Otto White Jr. ’65
2019 Lassiter Lee McKissick Walker Trailblazer Award
Otto White ’65 (’67 MSPH) enrolled at UNC in 1961, when African American students were scarce at predominantly white colleges and universities across the South and when some people were doing virtually everything they could to keep them out.
After graduating from segregated J.T. Barber High School in his native New Bern, being on UNC’s campus couldn’t have been easy for him. Yet White quickly bonded with the small group of African American students at Carolina and began what was to become a lifetime of fighting for equality.
White was arrested several times for protesting to end segregation in Chapel Hill and Durham. Usually his fine was paid by the NAACP, which was very active in those cities. But after one demonstration at the intersection of Franklin and Columbia streets following a Carolina-Wake Forest basketball game, White was taken to the Orange County Jail in Hillsborough, where he spent the night. Before his arraignment the next morning, he was served a cold grilled-cheese sandwich from one of Chapel Hill’s segregated restaurants.
Edith A. Hubbard ’66, one of the first African American women to graduate from UNC, cited White’s longstanding battle to end segregation in public accommodations, his service to his community, his “irreproachable character” and his strong support for the Black Alumni Reunion as reasons why he deserved to be honored with the 2019 Lassiter Lee McKissick Walker Trailblazer Award.
“Character has many meanings, including having the courage to stand by one’s convictions even when one has to make sacrifices to hold true to one’s values,” Hubbard said. “Otto White’s determination to take a stand for civil rights during the protests of the 1960s on campus and in the community, without even knowing what the cost to him might be in terms of jail time, fines and negative effects on his academic endeavors, is an example of that kind of irreproachable character.”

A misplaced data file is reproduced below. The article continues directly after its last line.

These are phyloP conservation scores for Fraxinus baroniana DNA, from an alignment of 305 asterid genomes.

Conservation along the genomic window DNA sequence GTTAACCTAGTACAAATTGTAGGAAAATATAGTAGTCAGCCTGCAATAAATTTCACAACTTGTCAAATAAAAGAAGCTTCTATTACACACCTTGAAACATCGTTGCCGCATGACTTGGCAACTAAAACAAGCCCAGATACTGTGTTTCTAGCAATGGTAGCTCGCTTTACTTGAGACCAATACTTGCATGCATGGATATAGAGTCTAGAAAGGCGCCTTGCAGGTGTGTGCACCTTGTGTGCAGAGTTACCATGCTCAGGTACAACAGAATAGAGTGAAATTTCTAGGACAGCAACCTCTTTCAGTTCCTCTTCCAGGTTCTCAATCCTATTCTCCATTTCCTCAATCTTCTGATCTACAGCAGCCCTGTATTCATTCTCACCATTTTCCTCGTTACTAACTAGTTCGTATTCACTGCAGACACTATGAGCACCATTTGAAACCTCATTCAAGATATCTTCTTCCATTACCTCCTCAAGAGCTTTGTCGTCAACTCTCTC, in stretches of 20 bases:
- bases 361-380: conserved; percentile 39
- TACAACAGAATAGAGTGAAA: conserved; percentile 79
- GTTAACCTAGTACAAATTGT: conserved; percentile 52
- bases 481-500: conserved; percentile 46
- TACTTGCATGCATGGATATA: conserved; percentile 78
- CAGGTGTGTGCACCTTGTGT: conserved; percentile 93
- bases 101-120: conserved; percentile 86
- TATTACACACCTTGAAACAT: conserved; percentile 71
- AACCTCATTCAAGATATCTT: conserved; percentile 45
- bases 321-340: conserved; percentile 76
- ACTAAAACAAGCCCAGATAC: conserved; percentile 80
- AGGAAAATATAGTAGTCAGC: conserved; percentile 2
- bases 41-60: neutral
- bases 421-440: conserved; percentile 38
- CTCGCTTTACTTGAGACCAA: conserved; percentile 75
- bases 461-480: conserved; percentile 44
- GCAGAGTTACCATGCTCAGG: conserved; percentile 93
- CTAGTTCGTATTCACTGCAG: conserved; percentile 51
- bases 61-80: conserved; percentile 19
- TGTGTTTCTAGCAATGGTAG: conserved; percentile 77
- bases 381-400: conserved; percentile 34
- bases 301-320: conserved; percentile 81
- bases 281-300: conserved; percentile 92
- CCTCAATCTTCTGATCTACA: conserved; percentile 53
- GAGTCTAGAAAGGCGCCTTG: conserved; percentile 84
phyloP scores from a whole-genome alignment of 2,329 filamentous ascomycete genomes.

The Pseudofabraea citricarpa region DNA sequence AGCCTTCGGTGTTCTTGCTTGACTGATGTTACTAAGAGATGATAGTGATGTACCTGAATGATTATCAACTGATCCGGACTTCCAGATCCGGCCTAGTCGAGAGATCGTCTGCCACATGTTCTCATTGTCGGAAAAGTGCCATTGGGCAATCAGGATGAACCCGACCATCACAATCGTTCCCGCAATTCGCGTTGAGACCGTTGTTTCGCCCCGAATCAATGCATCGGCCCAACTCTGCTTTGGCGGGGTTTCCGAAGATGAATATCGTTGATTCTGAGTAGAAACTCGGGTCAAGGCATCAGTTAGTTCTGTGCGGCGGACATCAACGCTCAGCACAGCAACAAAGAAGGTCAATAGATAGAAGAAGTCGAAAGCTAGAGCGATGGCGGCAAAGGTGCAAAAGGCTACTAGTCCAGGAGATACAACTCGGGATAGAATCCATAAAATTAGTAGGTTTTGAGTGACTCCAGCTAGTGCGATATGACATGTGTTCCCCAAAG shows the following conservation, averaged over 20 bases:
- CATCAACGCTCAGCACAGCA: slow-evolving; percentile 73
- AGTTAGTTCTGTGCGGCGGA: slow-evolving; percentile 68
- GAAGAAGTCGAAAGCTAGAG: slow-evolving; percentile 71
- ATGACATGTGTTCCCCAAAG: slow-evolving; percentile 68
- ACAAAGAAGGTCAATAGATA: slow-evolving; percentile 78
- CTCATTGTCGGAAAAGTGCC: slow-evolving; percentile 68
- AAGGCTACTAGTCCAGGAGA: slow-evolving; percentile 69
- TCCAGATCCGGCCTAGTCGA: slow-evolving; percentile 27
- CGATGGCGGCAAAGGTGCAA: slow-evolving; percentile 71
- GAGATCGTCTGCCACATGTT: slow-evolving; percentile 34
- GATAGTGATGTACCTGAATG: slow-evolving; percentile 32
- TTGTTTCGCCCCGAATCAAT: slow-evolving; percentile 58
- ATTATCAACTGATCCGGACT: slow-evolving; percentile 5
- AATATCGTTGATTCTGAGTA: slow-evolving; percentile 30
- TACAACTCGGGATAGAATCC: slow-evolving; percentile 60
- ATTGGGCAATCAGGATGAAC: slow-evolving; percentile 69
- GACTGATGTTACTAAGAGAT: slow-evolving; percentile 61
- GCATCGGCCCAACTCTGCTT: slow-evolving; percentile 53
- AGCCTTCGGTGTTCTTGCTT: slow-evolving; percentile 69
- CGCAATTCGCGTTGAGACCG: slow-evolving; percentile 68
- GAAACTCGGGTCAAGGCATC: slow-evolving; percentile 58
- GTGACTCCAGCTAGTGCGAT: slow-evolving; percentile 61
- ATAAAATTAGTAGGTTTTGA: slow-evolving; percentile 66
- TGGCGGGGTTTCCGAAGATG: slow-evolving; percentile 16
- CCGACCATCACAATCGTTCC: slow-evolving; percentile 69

Fortunately, White’s efforts were not in vain, as eventually segregation in public accommodations ended.
While he was taking on racial injustice, White also was applying himself in the classroom. He graduated with a bachelor of science in chemistry, and two years later he earned a master of science in public health from Carolina. For decades, White enjoyed an accomplished career in government service, the U.S. Atomic Energy Commission, U.S. Department of Labor-OSHA and with Brookhaven National Laboratory, working primarily in New York before retiring.
Even though White has some not-so-good memories from his UNC days, he says his time in Chapel Hill wasn’t all negative. “When black students would go into Lenoir Hall for meals, Mrs. Nellie Croker, the meat server in ‘line one,’ would often look up and, upon noticing the black student, would exchange the piece of meat in her tongs for a larger piece,” White said.
Moreover, for about a year White regularly sang bass in the choir at Second Baptist Church on Graham Street, where he enjoyed going to worship.
However, most importantly to him, while living in Chapel Hill White met Gladys Lucille Suggs, to whom he has been married for 52 years. The couple has two children, Tony and Pamela, and one grandchild, Cheriece.
For the last 14 years, White has been a member of Covenant Presbyterian Church in Durham, where he is a Ruling Elder and a member of the Senior Choir, the Praise Choir and the Men’s Chorus. He is also a founding member and director of Invest-N-Kids Mentoring Program. He is currently the Sire Archon of Epsilon Gamma Boulé (Chapel Hill) of the Sigma Pi Phi Fraternity, Inc. Jimmy Barnes ’69, who has known White since his freshman year at Carolina and who roomed with him one summer, said White was instrumental in his success at UNC and is very deserving of the Trailblazer Award — an honor over which White is humbled.
“Anytime a person receives an award that was initiated from one’s peers and compatriots, it is a very humbling and appreciative experience,” White said.